EGU22-5715
https://doi.org/10.5194/egusphere-egu22-5715
EGU General Assembly 2022
© Author(s) 2022. This work is distributed under
the Creative Commons Attribution 4.0 License.

r.survey: a tool to assess whether elements of specific sizes can be visually detected during field surveys

Ivan Marchesini1 and Txomin Bornaetxea2
Ivan Marchesini and Txomin Bornaetxea
  • 1National Research Council , Research Institute for Geo-Hydrological Protection (CNR IRPI), Perugia, Italy
  • 2University of the Basque Country (UPV/EHU), Leioa, Spain

The concept of terrain visibility is vast and hard to summarise in a single definition. It can be generically said that it is a property that measures how observable a territory is from a single or multiple points of view. 

The estimation or calculation of visibility indices has been used in multiple fields, including architecture, archaeology, communications, tourism, land planning, and military applications. Recently (Meinhardt et al., 2015, Bornaetxea et al., 2018, Knevels et al., 2020, ) the concept of viewshed, i.e. the geographical area that is visible from one or more points of view, has been called into play for applications involving geomorphology.  In particular, it has been used to identify the portions of territory in which existing landslide inventories, carried out through field surveys, can be considered valuable for the calculation of landslide susceptibility. The aim is to delineate the Effective Surveyed Area, i.e. the area that has actually been observed by the operators in the field. 

However, this purely geometric approach cannot guarantee that objects are actually visible just because they are in a direct line-of-sight relationship with the observer. Due to their size and/or orientation in space, they may be (i) poorly or not at all detectable and/or (ii) observable from only a few viewpoints.    

For this reason we have developed r.survey (Bornaetxea & Marchesini, 2021), a plugin (Python script) for GRASS GIS, which allows to simulate (i) from how many observation points each point of the territory is visible, (ii) from which point of observation each point of the territory is most effectively visible, (iii) whether an object of a specific size can be detected. Concerning, in particular, the last element, r.survey calculates the solid angle subtended by a circle of equivalent dimensions to those of the object to be surveyed and assumed to be lying on the territory, oriented according to the slope and aspect derived from a digital terrain model. The solid angle provides a continuous measure of the visibility of the object sought, which can be compared with typical values of a human visual acuity. What happens then is that the concept of 'Effective Surveyed Area' can be reworked into the more accurate 'Size-specific Effective Surveyed Area' (SsESA). The new concept makes it possible to identify those portions of territory in which, during fieldwork, it is possible to observe objects of equal or greater size than those of interest, also considering their orientation in space with respect to the observer.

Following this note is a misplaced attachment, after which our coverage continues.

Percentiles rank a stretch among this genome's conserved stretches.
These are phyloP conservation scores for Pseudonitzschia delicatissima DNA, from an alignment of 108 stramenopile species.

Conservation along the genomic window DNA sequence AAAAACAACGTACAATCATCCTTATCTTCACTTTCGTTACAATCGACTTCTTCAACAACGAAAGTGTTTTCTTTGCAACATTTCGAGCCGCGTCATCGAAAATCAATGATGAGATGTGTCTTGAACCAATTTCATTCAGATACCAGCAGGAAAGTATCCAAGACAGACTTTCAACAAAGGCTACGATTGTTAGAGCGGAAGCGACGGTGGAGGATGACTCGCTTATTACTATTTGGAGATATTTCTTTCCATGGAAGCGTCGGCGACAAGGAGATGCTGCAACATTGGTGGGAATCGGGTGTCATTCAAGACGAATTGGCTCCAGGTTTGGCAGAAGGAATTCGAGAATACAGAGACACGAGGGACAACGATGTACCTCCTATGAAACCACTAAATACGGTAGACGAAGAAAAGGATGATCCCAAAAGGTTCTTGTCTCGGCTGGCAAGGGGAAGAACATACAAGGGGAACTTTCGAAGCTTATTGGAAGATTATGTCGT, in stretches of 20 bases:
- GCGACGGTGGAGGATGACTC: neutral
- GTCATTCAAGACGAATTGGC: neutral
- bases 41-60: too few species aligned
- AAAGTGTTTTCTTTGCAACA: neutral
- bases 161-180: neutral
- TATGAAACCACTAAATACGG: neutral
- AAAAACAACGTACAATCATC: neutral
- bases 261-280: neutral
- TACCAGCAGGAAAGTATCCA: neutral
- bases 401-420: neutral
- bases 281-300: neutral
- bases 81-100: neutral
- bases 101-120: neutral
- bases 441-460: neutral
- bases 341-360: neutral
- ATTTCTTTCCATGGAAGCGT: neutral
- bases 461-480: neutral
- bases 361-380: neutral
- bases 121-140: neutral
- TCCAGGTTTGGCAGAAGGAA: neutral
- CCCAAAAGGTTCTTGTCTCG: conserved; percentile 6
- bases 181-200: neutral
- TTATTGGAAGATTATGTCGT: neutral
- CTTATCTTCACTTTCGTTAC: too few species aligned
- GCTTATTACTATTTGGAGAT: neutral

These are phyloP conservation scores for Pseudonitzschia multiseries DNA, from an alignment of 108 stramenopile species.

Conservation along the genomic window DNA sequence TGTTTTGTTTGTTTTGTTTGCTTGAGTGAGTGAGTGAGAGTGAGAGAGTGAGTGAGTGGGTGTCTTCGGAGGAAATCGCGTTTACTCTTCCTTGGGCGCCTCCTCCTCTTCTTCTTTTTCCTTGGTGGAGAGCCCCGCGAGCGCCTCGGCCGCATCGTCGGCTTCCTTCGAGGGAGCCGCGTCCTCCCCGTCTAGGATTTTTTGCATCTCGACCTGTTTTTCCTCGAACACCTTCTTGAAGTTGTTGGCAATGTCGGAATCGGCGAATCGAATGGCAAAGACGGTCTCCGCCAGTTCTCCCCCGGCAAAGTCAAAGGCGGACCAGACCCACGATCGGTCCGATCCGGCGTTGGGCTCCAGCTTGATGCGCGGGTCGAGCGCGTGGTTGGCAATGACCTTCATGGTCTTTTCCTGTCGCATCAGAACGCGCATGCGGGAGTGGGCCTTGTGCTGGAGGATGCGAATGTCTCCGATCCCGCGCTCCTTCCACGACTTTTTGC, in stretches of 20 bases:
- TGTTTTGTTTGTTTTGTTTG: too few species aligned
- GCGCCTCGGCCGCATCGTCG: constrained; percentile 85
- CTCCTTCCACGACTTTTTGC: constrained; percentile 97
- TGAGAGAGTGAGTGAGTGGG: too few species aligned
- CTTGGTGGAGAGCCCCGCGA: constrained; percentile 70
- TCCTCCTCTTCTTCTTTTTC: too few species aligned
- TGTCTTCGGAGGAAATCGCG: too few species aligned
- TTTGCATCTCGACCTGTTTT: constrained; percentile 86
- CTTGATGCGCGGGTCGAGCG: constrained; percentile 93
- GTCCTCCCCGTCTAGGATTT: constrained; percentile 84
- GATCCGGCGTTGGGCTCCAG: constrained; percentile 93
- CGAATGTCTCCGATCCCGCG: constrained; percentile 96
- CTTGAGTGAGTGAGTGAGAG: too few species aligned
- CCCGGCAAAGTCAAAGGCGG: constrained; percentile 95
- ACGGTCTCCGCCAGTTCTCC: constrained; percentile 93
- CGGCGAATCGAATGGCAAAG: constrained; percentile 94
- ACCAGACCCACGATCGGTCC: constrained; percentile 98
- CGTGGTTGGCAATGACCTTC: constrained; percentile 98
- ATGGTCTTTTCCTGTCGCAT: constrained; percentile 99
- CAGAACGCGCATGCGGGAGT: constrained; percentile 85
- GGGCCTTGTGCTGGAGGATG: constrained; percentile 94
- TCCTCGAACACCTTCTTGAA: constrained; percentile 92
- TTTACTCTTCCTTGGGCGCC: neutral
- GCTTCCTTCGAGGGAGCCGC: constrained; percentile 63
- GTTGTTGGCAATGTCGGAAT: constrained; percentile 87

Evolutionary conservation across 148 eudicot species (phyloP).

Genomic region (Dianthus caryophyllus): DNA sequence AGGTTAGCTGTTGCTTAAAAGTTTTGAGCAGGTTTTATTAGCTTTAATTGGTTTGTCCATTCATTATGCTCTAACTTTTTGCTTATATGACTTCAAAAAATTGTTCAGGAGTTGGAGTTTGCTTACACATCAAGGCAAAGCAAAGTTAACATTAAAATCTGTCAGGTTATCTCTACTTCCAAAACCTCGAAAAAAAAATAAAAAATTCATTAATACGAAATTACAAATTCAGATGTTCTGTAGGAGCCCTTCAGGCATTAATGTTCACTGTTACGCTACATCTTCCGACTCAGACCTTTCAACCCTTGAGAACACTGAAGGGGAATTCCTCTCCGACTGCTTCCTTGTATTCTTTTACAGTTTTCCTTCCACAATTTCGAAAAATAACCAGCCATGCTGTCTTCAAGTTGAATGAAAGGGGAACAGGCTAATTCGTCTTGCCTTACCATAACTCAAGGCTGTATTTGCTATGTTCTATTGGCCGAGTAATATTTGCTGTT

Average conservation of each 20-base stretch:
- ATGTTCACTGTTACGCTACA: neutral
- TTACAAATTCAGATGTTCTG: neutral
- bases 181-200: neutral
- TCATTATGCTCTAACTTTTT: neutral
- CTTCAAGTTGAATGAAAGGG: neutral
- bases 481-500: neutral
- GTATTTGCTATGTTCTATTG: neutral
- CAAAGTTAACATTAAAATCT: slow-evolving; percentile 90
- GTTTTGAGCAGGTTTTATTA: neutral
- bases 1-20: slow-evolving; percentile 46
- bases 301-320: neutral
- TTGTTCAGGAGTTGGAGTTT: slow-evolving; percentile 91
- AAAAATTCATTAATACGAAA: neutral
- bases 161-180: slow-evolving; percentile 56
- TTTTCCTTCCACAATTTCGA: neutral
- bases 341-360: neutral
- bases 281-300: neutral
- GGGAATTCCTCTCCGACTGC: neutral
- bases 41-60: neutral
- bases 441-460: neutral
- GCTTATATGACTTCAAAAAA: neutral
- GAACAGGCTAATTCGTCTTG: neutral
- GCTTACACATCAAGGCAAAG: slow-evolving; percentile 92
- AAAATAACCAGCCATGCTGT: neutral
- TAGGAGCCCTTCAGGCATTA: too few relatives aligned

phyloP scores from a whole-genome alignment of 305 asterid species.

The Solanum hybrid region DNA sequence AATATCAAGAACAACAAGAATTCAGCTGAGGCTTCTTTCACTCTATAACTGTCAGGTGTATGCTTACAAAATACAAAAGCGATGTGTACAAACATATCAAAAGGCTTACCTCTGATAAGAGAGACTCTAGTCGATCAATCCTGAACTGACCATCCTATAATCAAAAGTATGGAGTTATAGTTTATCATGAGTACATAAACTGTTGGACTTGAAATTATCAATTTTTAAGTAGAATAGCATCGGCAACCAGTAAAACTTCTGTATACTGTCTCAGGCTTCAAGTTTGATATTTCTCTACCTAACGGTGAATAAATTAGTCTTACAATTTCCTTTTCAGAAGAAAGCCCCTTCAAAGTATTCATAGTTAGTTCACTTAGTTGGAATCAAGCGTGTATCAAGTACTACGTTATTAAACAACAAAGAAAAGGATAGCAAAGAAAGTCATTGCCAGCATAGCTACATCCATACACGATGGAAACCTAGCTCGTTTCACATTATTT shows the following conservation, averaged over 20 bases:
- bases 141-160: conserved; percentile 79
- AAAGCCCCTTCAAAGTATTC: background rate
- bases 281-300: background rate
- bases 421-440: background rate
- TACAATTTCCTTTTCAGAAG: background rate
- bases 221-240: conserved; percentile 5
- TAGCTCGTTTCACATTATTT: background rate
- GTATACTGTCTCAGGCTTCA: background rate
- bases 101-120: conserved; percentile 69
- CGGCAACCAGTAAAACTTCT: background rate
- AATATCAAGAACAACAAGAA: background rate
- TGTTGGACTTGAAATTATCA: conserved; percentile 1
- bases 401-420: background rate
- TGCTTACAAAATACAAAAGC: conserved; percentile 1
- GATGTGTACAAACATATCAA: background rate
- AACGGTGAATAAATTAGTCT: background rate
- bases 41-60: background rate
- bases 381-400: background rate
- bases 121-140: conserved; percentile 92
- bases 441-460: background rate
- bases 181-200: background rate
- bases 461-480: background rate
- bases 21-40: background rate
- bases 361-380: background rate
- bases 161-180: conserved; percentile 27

The code of r.survey, which is based on the libraries and modules of GRASS GIS and was written to exploit multi-core processing, is open source and available for downloading (https://doi.org/10.5281/zenodo.3993140) together with a manual and some example data.

How to cite: Marchesini, I. and Bornaetxea, T.: r.survey: a tool to assess whether elements of specific sizes can be visually detected during field surveys, EGU General Assembly 2022, Vienna, Austria, 23–27 May 2022, EGU22-5715, https://doi.org/10.5194/egusphere-egu22-5715, 2022.

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